COVID Vaccine

What’s the Truth About Covid Vaccines and Heart Attacks? – Daily Sceptic

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With a spate of increased heart attacks amongst the seemingly healthy how credible are more frequent claims that this may be strongly linked to COVID19 vaccinations.

If it were would we hear the truth?

A further three football players collapsed during play this week, bringing new interest to the question of what might be the connection between this unusually high number of on-field medical emergencies and the Covid vaccines. Football pundit Trevor Sinclair got into hot water for raising the question on-air, while scientists argued that the disturbing trend is more likely to be a consequence of Covid itself than the vaccines.

Presumably something lies behind the recent rise, which according to some analysts has involved 21 sudden deaths (most heart-related) of FIFA players so far in 2021, compared to around 4.2 in an average year (with a standard deviation of 2.0). Assuming this isn’t a reporting phenomenon, this is an extraordinary spike and highly statistically significant.

The two major unusual factors this year are the presence of SARS-CoV-2 and the Covid vaccination programme. However, only two such deaths were reported in 2020, when Covid was also around, which would seem to lend weight to a vaccine explanation.

The vaccines are known to affect the heart and cardiovascular system in some cases, which is why blood clots and heart inflammation (e.g. myocarditis) are among the side-effects listed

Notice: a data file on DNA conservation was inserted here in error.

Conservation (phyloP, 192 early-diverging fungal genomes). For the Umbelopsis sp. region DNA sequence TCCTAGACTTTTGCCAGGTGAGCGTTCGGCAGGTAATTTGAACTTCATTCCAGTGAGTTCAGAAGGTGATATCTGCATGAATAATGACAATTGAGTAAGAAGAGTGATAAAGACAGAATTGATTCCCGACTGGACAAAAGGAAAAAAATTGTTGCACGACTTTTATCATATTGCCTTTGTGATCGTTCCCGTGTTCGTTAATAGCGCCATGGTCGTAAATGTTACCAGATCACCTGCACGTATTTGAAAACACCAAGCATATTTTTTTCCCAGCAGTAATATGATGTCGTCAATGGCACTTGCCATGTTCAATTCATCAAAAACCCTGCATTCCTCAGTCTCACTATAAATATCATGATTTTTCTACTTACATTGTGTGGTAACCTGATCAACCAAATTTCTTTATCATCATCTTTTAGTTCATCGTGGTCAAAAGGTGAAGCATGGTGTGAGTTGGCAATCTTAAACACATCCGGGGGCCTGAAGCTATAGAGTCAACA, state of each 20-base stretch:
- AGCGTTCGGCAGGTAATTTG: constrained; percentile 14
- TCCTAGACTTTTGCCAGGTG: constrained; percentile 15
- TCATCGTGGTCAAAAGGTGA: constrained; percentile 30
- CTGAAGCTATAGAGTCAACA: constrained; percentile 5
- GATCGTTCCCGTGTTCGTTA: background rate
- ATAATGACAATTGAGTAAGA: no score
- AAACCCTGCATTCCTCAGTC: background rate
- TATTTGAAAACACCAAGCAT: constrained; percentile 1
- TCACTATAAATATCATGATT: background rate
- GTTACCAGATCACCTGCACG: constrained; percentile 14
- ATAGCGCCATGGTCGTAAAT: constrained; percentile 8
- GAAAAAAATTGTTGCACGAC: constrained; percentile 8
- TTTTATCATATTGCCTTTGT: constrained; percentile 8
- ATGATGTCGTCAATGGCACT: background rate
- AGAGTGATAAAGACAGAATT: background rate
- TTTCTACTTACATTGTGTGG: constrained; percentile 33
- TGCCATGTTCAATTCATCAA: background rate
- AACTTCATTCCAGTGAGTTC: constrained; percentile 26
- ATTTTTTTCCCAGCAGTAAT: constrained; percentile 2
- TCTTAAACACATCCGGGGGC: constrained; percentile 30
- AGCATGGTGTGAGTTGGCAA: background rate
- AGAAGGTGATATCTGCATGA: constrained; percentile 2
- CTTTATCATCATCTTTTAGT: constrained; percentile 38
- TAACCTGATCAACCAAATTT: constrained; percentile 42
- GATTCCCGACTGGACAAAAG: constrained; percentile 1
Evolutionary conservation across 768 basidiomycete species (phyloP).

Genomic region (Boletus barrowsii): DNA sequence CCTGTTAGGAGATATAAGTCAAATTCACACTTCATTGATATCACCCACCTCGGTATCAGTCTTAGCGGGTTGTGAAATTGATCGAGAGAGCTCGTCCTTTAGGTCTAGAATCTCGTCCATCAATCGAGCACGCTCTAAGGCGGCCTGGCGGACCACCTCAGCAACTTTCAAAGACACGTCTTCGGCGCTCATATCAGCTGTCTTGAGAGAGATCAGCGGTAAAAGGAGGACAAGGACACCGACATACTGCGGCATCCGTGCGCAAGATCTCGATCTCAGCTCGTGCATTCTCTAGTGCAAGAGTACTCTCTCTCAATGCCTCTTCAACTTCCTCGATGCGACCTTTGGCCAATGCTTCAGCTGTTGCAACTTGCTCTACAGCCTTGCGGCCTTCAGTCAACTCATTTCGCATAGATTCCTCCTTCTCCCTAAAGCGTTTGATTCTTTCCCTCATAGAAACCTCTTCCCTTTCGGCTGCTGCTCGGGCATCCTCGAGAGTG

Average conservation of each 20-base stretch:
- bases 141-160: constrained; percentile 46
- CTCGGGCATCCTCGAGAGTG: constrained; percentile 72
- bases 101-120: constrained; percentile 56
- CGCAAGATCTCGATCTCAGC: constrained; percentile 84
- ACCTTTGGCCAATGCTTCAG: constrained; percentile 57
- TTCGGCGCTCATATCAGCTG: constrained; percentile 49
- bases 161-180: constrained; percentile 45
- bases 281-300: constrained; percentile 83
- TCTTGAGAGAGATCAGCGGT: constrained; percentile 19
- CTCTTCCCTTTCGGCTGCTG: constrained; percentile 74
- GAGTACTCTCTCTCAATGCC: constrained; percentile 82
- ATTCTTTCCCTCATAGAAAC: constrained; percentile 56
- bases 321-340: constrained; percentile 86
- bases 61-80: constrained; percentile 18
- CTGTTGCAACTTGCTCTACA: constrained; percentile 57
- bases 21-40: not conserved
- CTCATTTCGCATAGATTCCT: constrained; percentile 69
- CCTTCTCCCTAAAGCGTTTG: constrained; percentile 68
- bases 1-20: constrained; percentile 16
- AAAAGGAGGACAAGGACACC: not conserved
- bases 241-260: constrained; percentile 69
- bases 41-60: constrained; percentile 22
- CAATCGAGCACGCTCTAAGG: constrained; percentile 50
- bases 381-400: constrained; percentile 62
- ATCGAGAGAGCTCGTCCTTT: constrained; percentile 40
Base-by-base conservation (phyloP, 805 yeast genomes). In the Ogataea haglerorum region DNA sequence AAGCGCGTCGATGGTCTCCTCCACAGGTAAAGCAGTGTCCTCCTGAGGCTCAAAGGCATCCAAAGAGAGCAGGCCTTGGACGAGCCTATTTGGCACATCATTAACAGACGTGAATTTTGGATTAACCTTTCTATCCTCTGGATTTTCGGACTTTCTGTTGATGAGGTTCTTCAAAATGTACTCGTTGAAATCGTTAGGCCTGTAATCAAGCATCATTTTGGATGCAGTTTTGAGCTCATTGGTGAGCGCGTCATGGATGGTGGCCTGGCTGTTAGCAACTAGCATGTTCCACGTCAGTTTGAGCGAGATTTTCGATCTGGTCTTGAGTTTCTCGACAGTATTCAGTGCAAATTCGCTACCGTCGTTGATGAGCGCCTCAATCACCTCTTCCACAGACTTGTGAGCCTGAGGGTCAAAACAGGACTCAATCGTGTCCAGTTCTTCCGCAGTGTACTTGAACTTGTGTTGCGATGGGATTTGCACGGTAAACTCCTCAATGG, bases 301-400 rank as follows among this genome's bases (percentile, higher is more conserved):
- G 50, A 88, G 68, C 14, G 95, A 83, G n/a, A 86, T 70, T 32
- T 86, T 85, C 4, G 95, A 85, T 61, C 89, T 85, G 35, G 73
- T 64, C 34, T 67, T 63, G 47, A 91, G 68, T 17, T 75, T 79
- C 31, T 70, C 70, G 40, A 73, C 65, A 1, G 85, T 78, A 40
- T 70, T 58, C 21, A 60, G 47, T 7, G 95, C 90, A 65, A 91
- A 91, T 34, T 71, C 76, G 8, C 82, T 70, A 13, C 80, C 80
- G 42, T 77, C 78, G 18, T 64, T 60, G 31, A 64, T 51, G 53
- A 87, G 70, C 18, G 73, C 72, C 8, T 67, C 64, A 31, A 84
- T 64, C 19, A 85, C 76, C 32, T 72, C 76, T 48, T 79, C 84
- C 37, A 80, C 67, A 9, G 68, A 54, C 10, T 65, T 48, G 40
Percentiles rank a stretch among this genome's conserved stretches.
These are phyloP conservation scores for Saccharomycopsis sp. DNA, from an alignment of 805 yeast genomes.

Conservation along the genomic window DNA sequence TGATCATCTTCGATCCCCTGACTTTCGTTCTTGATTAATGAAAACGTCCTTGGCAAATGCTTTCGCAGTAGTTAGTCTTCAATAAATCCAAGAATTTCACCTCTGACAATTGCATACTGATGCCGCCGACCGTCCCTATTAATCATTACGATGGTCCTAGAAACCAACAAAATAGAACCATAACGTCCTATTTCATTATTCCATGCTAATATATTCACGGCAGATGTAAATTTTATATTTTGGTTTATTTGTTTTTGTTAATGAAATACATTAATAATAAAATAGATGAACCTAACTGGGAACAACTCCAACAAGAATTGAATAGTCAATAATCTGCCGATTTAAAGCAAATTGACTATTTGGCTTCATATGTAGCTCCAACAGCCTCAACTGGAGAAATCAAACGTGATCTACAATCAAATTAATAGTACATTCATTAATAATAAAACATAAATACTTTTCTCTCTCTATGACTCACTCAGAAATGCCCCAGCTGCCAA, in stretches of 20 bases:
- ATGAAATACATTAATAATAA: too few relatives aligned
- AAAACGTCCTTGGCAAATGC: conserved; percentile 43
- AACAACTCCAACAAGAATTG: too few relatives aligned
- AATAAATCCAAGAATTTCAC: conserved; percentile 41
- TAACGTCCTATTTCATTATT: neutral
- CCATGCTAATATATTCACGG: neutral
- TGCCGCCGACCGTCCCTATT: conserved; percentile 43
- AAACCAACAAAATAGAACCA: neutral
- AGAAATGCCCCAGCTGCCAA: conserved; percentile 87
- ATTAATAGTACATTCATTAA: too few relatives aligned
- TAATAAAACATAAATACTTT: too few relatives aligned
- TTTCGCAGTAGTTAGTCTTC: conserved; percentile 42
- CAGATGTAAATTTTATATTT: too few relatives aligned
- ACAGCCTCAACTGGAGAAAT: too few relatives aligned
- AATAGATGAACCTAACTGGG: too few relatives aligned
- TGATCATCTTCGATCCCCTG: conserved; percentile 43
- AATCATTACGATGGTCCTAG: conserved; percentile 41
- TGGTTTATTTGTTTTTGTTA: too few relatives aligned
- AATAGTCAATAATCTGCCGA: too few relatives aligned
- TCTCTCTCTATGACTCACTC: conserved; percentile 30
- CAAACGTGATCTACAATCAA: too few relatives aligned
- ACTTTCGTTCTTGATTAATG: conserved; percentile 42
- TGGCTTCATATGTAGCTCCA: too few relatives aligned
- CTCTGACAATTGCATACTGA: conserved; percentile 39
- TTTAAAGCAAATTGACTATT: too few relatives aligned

The vaccines are known to affect the heart and cardiovascular system in some cases, which is why blood clots and heart inflammation (e.g. myocarditis) are among the side-effects listed and why a number of countries have ceased using some of the vaccines in younger age groups. This means the idea that there could be a link between an unusual spate of heart-related emergencies and the vaccines shouldn’t be dismissed out of hand.

On the other hand, some studies have shown that the risk of developing myocarditis is substantially higher following SARS-CoV-2 infection than vaccination.

A number of scientists have pointed out that insofar as cardiovascular problems arise from the effect of the SARS-CoV-2 spike protein (and there seems to be some agreement that the spike protein is a large part of the causal story here) a bout of SARS-CoV-2 exposes the body to at least as much spike protein as a course of vaccination. Against that, those who suspect that the vaccines are playing a key role say that in fact most SARS-CoV-2 infections are not systemic but remain localised to the respiratory system, so have little impact on the cardiovascular system, whereas vaccination always allows the spike protein to have a systemic impact by gaining easy access to the bloodstream.

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